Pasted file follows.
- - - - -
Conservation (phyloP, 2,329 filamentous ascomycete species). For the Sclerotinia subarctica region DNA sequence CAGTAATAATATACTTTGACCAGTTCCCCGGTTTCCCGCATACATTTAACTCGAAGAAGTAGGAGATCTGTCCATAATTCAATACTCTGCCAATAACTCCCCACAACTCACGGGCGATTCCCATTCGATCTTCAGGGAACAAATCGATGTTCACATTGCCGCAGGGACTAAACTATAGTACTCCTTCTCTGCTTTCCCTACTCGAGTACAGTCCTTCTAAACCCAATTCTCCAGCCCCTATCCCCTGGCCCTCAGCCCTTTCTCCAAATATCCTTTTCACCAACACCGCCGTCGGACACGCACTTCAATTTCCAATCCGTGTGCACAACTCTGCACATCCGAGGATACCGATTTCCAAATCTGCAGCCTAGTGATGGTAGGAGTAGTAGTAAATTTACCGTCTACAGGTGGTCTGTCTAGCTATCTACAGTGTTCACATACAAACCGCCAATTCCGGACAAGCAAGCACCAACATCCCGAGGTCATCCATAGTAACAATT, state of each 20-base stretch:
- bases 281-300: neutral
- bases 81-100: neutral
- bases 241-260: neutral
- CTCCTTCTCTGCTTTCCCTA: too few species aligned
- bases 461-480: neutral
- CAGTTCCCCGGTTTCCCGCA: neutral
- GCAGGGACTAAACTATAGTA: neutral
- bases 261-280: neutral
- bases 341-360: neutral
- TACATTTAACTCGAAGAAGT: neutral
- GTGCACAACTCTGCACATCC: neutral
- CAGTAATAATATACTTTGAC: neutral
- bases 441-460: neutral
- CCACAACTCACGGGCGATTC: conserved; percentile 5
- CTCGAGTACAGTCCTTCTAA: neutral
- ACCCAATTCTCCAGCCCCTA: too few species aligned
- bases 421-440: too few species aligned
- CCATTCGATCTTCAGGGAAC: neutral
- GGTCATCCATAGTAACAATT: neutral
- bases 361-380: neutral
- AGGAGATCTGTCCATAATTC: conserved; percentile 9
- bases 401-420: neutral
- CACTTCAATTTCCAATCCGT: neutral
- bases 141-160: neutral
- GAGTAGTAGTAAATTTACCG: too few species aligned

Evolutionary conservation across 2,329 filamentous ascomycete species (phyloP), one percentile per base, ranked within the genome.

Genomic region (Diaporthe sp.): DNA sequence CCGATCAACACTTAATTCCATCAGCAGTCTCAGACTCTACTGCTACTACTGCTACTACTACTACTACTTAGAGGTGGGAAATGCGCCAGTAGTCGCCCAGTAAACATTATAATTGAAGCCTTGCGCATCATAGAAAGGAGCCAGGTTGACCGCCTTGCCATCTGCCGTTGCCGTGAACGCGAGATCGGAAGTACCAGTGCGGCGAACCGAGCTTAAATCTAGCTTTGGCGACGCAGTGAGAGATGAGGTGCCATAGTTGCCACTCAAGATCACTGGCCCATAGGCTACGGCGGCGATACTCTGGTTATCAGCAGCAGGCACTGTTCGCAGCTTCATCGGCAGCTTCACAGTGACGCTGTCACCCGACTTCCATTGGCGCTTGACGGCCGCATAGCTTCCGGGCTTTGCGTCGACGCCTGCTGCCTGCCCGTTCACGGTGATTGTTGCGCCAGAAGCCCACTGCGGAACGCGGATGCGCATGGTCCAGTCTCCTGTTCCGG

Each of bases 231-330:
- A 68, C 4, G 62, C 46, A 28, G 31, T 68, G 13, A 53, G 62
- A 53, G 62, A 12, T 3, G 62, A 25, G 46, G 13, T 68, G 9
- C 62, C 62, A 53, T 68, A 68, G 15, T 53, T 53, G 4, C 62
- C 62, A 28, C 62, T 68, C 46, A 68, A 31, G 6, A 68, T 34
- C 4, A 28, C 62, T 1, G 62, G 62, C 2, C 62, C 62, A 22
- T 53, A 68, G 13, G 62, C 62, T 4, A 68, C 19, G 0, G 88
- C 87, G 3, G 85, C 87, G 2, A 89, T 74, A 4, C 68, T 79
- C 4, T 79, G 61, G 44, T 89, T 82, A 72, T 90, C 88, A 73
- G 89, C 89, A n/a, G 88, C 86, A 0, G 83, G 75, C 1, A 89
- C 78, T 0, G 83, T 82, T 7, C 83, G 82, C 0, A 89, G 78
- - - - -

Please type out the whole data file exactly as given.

Conservation (phyloP, 2,329 filamentous ascomycete species). For the Sclerotinia subarctica region DNA sequence CAGTAATAATATACTTTGACCAGTTCCCCGGTTTCCCGCATACATTTAACTCGAAGAAGTAGGAGATCTGTCCATAATTCAATACTCTGCCAATAACTCCCCACAACTCACGGGCGATTCCCATTCGATCTTCAGGGAACAAATCGATGTTCACATTGCCGCAGGGACTAAACTATAGTACTCCTTCTCTGCTTTCCCTACTCGAGTACAGTCCTTCTAAACCCAATTCTCCAGCCCCTATCCCCTGGCCCTCAGCCCTTTCTCCAAATATCCTTTTCACCAACACCGCCGTCGGACACGCACTTCAATTTCCAATCCGTGTGCACAACTCTGCACATCCGAGGATACCGATTTCCAAATCTGCAGCCTAGTGATGGTAGGAGTAGTAGTAAATTTACCGTCTACAGGTGGTCTGTCTAGCTATCTACAGTGTTCACATACAAACCGCCAATTCCGGACAAGCAAGCACCAACATCCCGAGGTCATCCATAGTAACAATT, state of each 20-base stretch:
- bases 281-300: neutral
- bases 81-100: neutral
- bases 241-260: neutral
- CTCCTTCTCTGCTTTCCCTA: too few species aligned
- bases 461-480: neutral
- CAGTTCCCCGGTTTCCCGCA: neutral
- GCAGGGACTAAACTATAGTA: neutral
- bases 261-280: neutral
- bases 341-360: neutral
- TACATTTAACTCGAAGAAGT: neutral
- GTGCACAACTCTGCACATCC: neutral
- CAGTAATAATATACTTTGAC: neutral
- bases 441-460: neutral
- CCACAACTCACGGGCGATTC: conserved; percentile 5
- CTCGAGTACAGTCCTTCTAA: neutral
- ACCCAATTCTCCAGCCCCTA: too few species aligned
- bases 421-440: too few species aligned
- CCATTCGATCTTCAGGGAAC: neutral
- GGTCATCCATAGTAACAATT: neutral
- bases 361-380: neutral
- AGGAGATCTGTCCATAATTC: conserved; percentile 9
- bases 401-420: neutral
- CACTTCAATTTCCAATCCGT: neutral
- bases 141-160: neutral
- GAGTAGTAGTAAATTTACCG: too few species aligned

Evolutionary conservation across 2,329 filamentous ascomycete species (phyloP), one percentile per base, ranked within the genome.

Genomic region (Diaporthe sp.): DNA sequence CCGATCAACACTTAATTCCATCAGCAGTCTCAGACTCTACTGCTACTACTGCTACTACTACTACTACTTAGAGGTGGGAAATGCGCCAGTAGTCGCCCAGTAAACATTATAATTGAAGCCTTGCGCATCATAGAAAGGAGCCAGGTTGACCGCCTTGCCATCTGCCGTTGCCGTGAACGCGAGATCGGAAGTACCAGTGCGGCGAACCGAGCTTAAATCTAGCTTTGGCGACGCAGTGAGAGATGAGGTGCCATAGTTGCCACTCAAGATCACTGGCCCATAGGCTACGGCGGCGATACTCTGGTTATCAGCAGCAGGCACTGTTCGCAGCTTCATCGGCAGCTTCACAGTGACGCTGTCACCCGACTTCCATTGGCGCTTGACGGCCGCATAGCTTCCGGGCTTTGCGTCGACGCCTGCTGCCTGCCCGTTCACGGTGATTGTTGCGCCAGAAGCCCACTGCGGAACGCGGATGCGCATGGTCCAGTCTCCTGTTCCGG

Each of bases 231-330:
- A 68, C 4, G 62, C 46, A 28, G 31, T 68, G 13, A 53, G 62
- A 53, G 62, A 12, T 3, G 62, A 25, G 46, G 13, T 68, G 9
- C 62, C 62, A 53, T 68, A 68, G 15, T 53, T 53, G 4, C 62
- C 62, A 28, C 62, T 68, C 46, A 68, A 31, G 6, A 68, T 34
- C 4, A 28, C 62, T 1, G 62, G 62, C 2, C 62, C 62, A 22
- T 53, A 68, G 13, G 62, C 62, T 4, A 68, C 19, G 0, G 88
- C 87, G 3, G 85, C 87, G 2, A 89, T 74, A 4, C 68, T 79
- C 4, T 79, G 61, G 44, T 89, T 82, A 72, T 90, C 88, A 73
- G 89, C 89, A n/a, G 88, C 86, A 0, G 83, G 75, C 1, A 89
- C 78, T 0, G 83, T 82, T 7, C 83, G 82, C 0, A 89, G 78